In simpler times before the pandemic, debates over what did and didn’t constitute real country music continued to rage, and they would find their tipping point at the tail end of the decade from an outsider who worked the system to his advantage, with a song that lasted only one minute and fifty three seconds yet resonated long afterward. Controversy ensued when Atlanta-based artist Lil Nas X’s hit single “Old Town Road” debuted at No. 19 on Billboard’s Hot Country Songs chart in March 2019 before being switched to the Hot Rap Songs chart by March 18. Nas X chose to label the track as country in metadata listings because it would have less competition there than in the rap format. Not that it mattered in the long run – the music video for “Old Town Road” went viral for featuring random scenes from the Wild West video game Red Dead Redemption 2 as well as through meme videos from Instagram and other social media platforms incorporating the song.

Circling back to country music, the song’s exclusion from the country charts led to claims of racism, even though the decision was handled solely by Billboard and its chart managers, and that a Texas string-band named Green River Ordinance was also refused inclusion on the Billboard Country Albums chart in 2016 for its album, Fifteen. Debates over whether or not “Old Town Road” was a country song or not dominated the year, and unearthed conversations over needed racial representation in country music once again, though perhaps not in the intended manner. Darius Rucker, Jimmie Allen, and Kane Brown enjoyed success, and Beyonce’s performance with the Chicks at the 2016 CMA Awards was a noted focal point of the show, but overall representation remained slim. Certain critics of “Old Town Road” argued it was a hip-hop song that featured western imagery but no actual ties to country music, while others argued its lyrical perspective and progressive attitude is what made it belong, and that because mainstream country music no longer really reflected the genre’s working-class roots anyway, that they may as well as include the song, given the genre’s own flirtation with hip-hop music earlier in the decade. Its critics included, among others, Brothers Osborne and Luke Combs. Its unlikely champion was Billy Ray Cyrus, who benefited from a remix (with several more to follow) that dropped in April and topped the Billboard Hot 100 for 19 consecutive weeks, marking the longest run atop the charts, and a diamond-certified success.

The Highwomen. From left to right: Natalie Hemby, Maren Morris, Brandi Carlile, and Amanda Shires. Credit: Alysse Gafkjen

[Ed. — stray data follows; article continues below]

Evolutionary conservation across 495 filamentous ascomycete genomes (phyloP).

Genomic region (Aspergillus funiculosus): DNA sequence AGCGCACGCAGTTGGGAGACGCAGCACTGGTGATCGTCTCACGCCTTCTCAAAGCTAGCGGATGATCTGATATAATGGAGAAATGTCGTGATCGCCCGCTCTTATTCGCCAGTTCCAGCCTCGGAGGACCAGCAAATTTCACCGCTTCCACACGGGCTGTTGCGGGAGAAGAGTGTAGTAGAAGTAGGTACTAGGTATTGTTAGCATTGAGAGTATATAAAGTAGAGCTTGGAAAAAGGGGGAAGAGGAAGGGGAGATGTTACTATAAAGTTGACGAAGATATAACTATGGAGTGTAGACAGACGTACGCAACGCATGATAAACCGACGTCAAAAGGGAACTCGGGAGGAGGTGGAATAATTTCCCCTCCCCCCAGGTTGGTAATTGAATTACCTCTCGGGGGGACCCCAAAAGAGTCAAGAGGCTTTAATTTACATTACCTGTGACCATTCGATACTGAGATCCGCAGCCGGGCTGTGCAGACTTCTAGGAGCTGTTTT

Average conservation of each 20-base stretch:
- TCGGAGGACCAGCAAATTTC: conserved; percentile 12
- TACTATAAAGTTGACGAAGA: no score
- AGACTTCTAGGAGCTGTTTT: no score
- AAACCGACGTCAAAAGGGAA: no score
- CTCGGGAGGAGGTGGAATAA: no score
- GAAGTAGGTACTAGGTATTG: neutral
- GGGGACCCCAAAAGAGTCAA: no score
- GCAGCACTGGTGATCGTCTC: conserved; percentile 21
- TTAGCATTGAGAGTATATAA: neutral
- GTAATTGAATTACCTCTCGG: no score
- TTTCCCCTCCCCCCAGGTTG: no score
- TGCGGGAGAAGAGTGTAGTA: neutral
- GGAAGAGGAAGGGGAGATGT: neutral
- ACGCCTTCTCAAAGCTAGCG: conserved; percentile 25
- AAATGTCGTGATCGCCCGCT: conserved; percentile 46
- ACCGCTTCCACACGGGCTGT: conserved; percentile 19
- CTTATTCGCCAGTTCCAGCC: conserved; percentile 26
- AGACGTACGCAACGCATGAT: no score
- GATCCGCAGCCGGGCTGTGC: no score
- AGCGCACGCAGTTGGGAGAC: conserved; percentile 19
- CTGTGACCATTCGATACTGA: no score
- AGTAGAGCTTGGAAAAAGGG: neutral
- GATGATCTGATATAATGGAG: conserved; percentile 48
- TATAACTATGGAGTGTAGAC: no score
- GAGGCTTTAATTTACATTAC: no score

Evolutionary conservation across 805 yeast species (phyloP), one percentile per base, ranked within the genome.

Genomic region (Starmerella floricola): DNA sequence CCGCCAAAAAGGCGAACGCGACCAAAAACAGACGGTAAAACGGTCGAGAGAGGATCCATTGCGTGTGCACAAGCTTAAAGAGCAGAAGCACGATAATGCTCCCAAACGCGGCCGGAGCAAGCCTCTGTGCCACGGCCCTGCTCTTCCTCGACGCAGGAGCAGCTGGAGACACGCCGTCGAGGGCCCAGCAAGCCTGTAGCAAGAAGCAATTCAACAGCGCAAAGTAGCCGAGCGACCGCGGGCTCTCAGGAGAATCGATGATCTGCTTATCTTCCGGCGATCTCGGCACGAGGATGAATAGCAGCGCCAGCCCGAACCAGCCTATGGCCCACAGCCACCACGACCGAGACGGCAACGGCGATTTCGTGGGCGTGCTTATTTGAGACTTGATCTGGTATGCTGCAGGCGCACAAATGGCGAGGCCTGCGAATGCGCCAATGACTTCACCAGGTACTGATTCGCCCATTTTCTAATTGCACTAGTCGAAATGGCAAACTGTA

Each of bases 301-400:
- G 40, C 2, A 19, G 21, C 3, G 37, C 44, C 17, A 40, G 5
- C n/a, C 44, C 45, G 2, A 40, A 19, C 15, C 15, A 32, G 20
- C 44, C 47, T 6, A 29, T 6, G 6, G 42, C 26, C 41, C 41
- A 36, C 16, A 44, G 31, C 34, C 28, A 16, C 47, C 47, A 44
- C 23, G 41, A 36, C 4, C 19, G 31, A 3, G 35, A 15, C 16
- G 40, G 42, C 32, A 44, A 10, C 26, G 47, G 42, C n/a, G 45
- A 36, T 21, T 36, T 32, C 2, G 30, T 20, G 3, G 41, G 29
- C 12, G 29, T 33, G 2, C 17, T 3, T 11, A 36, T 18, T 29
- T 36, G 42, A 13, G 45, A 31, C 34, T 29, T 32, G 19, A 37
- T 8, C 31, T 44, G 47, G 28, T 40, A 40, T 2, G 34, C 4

Another high-profile event of 2019 came at the beginning of the year, when Amanda Shires prematurely let news of a possible collaboration with Brandi Carlile and Margo Price slip, in an interview with radio station 91.9 WFPK. “We’ve been writing some songs together for a new project I started with Brandi Carlile. Me, her, and Margo Price. We’ve got a new group called the Highwomen coming up … We’re recording it in March, so we were writing some songs.”

Price was ultimately not a part of the group, which was named to honor the Highwaymen collective that once included Johnny Cash, Kris Kristofferson, Willie Nelson, and Waylon Jennings but marketed as a method of female empowerment through music. The group ultimately featured Shires, Carlile, songwriter Natalie Hemby, and Maren Morris – star power and critical acclaim in all. Carlile almost literally found solace and salvation in music. At age five, she contracted bacterial meningitis, which almost took her life. As an openly gay teenager, Carlile, as noted in her memoir, Broken Horses, “grappled with the tension between her sexuality and her faith,” and found comfort in music. She grew up idolizing musicians like Patsy Cline and Elton John, and sang backup in an Elvis Presley tribute band early on in her career. She eventually teamed up with brothers Tim and Phil Hanseroth, and together they built such a huge cult-like following that, by the time Carlile signed a contract with Columbia Records in 2005 and released her self-titled debut album, she and the brothers debuted with critical acclaim and commercial longevity to ensure more projects would come. She steamrolled the momentum to her follow-up releases into 2018’s By The Way, I Forgive You, which received six Grammy nominations. Since then, between her roles as a solo artist, producer, and part of the Highwomen collective, she’s been a dominant force in country music.

Brandi Carlile. Credit: David McClister

The Highwomen released its first taste of music from the upcoming project in July, titled “Redesigning Women.” The self-titled album was released in September. As its members declare on the opening title track, a reinterpretation of the Jimmy Webb-penned “Highwayman,” “We are the highwomen, we sing a story still untold.” And just as female artists of the ‘90s inspired female artists of the modern day, Morris said, “I feel like little girls will hear the Highwomen and be changed by it. It’s going to be the background music and the defining music of their youth.”

Unlike the Americana leanings of Carlile and Shires and the pop leanings of Morris, The Highwomen was a decidedly old-school country album; “Redesigning Women” drew comparisons to Loretta Lynn’s work. And though the group is officially comprised of its four members, its reach is vast. The music video for “Redesigning Women,” for instance, featured, among others, Cam, Wynonna Judd, and Tanya Tucker, who herself was having a major year thanks to her Carlile-produced comeback effort, While I’m Livin’. The Highwomen album featured Yola and Sheryl Crow as well as contributions from several female writers like Lori McKenna and Miranda Lambert. In an interview with Sirius XM, the group members said that while the project was still in its infancy, they hoped it could act as a way to highlight fellow women artists in country music through future albums and singles. “We’ve got our core members,” Morris said. “But all are welcome.” With a No. 1 album debut on the country charts, the potential is unlimited.